Abraham Lincoln was in his 50s when he won the presidency and moved in to the White House, so it's only natural that the pictures of the "Great Emancipator" in our history books are the wise, old, bearded Lincoln we recognize from the movies about his life. In fact, there are no pictures of Lincoln as a young man, when he grew up in Kentucky, moved to Illinois and studied law.
So when sculptor Charles Keck wanted to create a statue of "Young Lincoln," he had to use his imagination to conjure up the president in his youth.
While his statue has been in Chicago's Senn Park since 1945, it's been attracting attention recently for a surprising reason.
It seems that photos of the statue shared on social media have been widely shared by young people, who have dubbed the statue "Hot Lincoln" of "Babe-raham Lincoln."
Yes,this 9-foot bronze statue, which features Honest Abe with his sleeves rolled up and his shirt collar open, without a beard or shoes, has become a hit with millennials. The future president is posed on a stump, with a law book in his hand and a steely look in his eyes.
People have been sharing photos of the statue online, and locals are flocking to the park to take selfies with the president. I guess that's one way to get young people interested in history!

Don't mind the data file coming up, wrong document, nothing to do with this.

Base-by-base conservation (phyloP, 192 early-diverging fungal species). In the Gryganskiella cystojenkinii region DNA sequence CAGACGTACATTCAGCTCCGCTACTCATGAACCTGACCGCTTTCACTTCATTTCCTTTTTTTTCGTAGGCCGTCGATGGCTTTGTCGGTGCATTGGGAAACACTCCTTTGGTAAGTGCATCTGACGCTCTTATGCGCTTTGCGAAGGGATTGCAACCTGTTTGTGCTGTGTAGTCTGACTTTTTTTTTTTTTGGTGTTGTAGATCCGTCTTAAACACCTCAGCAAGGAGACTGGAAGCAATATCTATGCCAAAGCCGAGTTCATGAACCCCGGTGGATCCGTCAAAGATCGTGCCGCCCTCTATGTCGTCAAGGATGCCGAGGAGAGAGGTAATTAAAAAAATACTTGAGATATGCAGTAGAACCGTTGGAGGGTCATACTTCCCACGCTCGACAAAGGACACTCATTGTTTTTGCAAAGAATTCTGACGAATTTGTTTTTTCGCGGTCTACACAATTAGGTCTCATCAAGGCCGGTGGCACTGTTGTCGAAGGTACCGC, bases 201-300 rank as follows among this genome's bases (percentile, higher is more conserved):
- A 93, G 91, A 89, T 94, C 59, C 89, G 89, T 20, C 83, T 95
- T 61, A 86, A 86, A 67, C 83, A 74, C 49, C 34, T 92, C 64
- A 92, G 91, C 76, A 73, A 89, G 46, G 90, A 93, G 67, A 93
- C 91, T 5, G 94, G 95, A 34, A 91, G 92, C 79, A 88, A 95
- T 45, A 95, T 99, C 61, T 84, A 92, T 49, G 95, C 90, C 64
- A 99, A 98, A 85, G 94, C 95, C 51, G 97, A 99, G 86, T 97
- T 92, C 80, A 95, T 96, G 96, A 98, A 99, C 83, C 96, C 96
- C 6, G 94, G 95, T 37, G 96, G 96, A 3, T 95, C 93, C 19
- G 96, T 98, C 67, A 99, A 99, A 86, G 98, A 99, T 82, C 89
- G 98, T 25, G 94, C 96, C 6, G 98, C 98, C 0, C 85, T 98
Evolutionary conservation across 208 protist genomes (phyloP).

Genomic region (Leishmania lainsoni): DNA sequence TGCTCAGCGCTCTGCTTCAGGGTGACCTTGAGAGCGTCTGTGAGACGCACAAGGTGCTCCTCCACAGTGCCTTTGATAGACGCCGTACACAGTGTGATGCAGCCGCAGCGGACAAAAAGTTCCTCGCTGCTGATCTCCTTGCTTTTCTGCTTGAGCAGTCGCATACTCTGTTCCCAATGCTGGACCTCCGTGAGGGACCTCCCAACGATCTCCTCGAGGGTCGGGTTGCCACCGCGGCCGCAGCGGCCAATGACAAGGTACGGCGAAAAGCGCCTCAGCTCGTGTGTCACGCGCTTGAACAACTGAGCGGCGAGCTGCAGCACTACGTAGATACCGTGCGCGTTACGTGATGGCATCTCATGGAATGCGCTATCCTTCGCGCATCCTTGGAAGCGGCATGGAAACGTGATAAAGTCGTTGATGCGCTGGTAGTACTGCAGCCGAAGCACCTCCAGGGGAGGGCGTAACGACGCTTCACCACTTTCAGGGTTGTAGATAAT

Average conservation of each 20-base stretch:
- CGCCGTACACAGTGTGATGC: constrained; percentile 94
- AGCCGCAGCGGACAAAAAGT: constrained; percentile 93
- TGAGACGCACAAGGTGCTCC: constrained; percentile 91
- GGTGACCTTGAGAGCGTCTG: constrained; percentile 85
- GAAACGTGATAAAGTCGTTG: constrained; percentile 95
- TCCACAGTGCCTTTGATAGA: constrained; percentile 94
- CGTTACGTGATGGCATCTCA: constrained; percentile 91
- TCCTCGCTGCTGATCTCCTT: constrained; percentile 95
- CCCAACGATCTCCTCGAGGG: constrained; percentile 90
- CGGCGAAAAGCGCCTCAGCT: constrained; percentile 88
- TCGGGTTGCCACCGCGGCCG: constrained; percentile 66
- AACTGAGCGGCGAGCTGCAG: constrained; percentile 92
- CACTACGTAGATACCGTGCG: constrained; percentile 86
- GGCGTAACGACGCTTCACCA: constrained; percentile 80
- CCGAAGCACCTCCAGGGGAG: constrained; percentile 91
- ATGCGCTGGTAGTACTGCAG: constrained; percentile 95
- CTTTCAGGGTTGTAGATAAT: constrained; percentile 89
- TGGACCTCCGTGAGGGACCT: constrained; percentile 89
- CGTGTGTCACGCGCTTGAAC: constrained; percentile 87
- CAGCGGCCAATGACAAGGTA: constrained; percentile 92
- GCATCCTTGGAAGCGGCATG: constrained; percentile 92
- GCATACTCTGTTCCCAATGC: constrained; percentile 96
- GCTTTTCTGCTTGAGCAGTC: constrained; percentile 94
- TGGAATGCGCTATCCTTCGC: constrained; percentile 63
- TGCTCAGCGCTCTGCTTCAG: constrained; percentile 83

While the Chicago statue has become an online phenomenon, it turns out this isn't the first time Lincoln has been given a makeover.
Click the next page to see 2 more bizarre Lincoln statues!
While these glamorous statues of our 16th president seem a little strange, it is true that Lincoln had a rugged streak. He was a renowned wrestler as a young man, and competed in more than 300 matches. Once, after beating his opponent, he actually turned on the crowd and challenged them to a fight. "I'm the big buck of this lick," Abe shouted, "if any of you want to try it, come on and whet your horns." According to the historical account, there weren't any takers.
Still, even in his own time Lincoln wasn't exactly a movie star. His voice was described as sounding "like a tea kettle," as well as "shrill, sqeaking, piping, unpleasant."
Plus, history books tell us he had "wrinkled and dry skin" with "doughnut complexion."
Bryant Baker must have missed the memo, because his statue in Buffalo's Delaware Park is another version of the "Young Lincoln" image (he's even sitting on a stump again).
But these rustic takes on Honest Abe don't hold a candle to the Los Angeles Federal Courthouse statue, which looks like an outtake from Lincoln's GQ cover shoot. Apparently, sculptor James Handen used himself as the model for this "pensive" version of Lincoln, so maybe he was just trying to show off?
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